OPSEU taking back-to-work legislation to court

Legislation ending college faculty strike unconstitutional, says union president

The strike may be over, but the battle is not.

The Ontario Public Service Employees Union (OPSEU) is challenging the Ontario government’s back-to-work legislation in court. Bill 178, the Colleges of Applied Arts and Technology Labour Dispute Resolution Act, 2017, which was passed on Nov. 19, put an end to the five-week strike by the province’s college faculty. 

OPSEU is making a similar argument as the Canadian Union of Postal Workers successfully used against the federal government when the union challenged back-to-work legislation enacted on 2011. The Ontario Superior Court found that the legislation was unconstitutional as it violated the postal workers’ freedom of association and expression, which is guaranteed under the Canadian Charter of Rights and Freedoms 

“The right to join a union, the right to associate with a union assures you a right to strike,” said OPSEU President Warren (Smokey) Thomas. “It’s all been protected in the Charter Of Rights, so there‘s been cases that’s protected.”

The government brought the back-to-work legislation forward the same day it was announced that 86 per cent of college faculty had rejected the colleges’ last contract offer. Ontario Premier Kathleen Wynne then gave the two sides three hours to settle the dispute, which ultimately failed. 

Thomas has claimed that final negotiating window was actually a mechanism to provide “legal cover” for the legislation. 

“That’s our opinion. Again, we’ll have to convince a judge somewhere,” he said.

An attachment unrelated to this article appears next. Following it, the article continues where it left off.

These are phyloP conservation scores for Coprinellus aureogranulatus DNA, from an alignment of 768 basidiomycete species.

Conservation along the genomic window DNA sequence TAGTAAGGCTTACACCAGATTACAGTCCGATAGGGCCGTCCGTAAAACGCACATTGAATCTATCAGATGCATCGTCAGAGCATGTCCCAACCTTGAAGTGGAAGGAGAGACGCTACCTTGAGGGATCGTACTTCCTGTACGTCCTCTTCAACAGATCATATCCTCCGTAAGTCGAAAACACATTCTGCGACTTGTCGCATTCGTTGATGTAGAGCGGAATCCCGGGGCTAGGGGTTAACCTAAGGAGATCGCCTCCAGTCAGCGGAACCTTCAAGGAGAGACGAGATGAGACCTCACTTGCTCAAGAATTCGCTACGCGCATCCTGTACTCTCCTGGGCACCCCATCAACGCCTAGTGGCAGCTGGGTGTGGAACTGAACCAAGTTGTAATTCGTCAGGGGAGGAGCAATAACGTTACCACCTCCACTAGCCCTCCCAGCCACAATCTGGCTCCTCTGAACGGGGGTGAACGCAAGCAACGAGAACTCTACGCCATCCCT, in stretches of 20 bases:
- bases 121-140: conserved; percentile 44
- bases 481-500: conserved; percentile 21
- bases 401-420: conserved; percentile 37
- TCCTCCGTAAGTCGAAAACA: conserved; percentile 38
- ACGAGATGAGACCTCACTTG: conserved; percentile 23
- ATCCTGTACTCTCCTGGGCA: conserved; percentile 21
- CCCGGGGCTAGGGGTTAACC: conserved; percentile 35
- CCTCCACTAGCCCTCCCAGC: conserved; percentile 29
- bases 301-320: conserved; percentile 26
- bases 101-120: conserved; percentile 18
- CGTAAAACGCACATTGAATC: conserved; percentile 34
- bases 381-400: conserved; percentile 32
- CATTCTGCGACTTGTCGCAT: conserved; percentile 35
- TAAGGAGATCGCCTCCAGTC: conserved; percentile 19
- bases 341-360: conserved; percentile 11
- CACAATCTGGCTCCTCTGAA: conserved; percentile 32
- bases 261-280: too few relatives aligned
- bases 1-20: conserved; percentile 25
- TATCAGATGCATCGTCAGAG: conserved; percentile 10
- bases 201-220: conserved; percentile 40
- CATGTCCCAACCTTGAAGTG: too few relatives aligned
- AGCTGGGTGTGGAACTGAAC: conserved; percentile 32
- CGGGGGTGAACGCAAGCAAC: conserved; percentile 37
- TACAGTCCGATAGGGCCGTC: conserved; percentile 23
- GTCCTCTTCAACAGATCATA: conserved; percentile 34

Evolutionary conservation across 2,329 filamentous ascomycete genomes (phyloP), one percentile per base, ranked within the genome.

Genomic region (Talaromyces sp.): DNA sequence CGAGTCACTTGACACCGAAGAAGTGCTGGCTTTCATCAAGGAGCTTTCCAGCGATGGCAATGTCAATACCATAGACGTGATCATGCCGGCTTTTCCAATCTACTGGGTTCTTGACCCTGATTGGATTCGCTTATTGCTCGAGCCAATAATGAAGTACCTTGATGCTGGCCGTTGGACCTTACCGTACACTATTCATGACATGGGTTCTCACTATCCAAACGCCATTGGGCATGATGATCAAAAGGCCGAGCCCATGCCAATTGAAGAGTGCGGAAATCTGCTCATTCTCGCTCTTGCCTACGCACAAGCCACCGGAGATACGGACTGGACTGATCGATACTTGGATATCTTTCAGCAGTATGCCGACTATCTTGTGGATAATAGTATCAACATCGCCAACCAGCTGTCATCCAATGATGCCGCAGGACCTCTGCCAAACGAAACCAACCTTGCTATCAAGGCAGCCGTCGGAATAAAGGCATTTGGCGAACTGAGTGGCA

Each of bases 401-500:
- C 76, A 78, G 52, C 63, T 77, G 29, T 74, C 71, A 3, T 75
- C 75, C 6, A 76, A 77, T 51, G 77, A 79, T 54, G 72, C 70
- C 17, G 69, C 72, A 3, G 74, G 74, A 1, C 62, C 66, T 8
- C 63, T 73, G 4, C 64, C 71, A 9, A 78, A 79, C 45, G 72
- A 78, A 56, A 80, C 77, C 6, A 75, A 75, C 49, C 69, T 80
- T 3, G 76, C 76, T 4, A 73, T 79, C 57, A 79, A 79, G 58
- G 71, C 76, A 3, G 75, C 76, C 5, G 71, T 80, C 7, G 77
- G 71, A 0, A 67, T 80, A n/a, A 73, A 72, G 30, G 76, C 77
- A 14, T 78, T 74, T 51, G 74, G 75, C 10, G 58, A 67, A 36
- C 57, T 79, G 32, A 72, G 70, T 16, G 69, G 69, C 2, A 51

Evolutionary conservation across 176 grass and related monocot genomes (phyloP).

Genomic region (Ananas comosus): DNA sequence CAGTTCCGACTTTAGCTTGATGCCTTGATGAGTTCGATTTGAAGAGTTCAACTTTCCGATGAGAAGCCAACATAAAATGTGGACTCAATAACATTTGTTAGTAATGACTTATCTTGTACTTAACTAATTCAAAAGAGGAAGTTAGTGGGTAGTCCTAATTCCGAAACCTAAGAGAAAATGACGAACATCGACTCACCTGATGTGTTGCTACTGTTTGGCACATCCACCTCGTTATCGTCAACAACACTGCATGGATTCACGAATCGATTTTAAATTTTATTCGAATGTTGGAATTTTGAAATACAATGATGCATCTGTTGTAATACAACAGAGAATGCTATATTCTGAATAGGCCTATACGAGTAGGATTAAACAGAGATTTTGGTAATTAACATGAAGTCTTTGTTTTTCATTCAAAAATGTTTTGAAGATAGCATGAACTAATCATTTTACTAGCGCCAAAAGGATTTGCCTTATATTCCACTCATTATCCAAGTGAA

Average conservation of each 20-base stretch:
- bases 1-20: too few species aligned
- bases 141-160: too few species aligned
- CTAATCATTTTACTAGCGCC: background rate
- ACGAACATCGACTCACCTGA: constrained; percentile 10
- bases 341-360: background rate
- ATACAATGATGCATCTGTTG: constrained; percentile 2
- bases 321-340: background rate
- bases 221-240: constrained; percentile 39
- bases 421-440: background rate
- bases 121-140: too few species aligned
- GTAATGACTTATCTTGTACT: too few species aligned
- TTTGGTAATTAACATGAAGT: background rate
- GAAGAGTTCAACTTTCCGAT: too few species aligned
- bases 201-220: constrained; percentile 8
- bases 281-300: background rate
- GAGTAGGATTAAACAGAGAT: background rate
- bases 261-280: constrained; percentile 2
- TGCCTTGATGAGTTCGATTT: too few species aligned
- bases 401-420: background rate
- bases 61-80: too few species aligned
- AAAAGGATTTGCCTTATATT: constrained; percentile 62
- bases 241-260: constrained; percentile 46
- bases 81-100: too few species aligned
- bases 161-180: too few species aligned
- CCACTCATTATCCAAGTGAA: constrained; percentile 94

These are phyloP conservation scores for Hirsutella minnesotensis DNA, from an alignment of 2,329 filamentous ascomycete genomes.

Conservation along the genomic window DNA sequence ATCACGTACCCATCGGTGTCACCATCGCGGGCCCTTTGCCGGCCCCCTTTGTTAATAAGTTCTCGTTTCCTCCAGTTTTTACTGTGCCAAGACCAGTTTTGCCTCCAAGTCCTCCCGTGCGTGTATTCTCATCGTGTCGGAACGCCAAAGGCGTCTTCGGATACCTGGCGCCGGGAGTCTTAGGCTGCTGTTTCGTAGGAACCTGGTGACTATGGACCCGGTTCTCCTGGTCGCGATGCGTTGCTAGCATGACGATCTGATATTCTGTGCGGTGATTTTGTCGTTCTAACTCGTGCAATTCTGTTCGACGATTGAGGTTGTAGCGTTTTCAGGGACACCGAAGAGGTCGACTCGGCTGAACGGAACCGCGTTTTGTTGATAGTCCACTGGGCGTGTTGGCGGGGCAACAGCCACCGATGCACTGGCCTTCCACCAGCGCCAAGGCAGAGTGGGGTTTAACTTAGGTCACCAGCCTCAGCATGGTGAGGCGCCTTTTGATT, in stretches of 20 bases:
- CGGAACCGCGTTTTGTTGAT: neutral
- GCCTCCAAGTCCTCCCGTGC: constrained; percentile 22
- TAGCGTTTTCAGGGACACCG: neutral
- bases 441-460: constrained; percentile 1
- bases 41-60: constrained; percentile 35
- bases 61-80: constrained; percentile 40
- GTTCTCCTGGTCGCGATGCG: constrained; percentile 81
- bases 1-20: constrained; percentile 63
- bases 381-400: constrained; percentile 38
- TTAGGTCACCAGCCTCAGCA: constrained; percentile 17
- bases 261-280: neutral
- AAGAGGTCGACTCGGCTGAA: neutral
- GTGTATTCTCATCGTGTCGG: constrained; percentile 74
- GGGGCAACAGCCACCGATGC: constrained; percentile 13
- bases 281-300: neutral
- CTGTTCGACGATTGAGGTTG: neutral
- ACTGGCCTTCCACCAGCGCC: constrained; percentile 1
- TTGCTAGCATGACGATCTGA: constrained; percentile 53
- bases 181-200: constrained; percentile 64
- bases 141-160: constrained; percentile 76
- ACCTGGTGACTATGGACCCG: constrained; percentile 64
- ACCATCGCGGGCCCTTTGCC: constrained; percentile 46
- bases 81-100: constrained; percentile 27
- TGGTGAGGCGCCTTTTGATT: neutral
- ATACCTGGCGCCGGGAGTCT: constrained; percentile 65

A spokesperson from the ministry of advanced education and skills development said that the ministry could not comment as the matter is going before the courts. 

While the challenge is being prepared, questions remain what a legal victory for the union will mean. McMaster University school of labour studies professor Wayne Lewchuk acknowledged that the case could have an impact.

“It really depends what the decision is. If the courts rule that OPSEU’s right to meaningful collective bargaining has been denied then they need to go back to the bargaining table.”

Of significant interest to students is any possibility of another work stoppage. Thomas said there should be no worry on that front.

“(Faculty) are back to work. They’ll go through the arbitration process. This won’t interfere in any of that,” he said. “I don’t know how long this will take but it will take a lot longer than the school year, let’s put it that way.”

When it was passed on Nov. 19, Bill 178 gave OPSEU and the colleges 90 days to settle the current contract dispute at arbitration.


OPSEU taking back-to-work legislation to court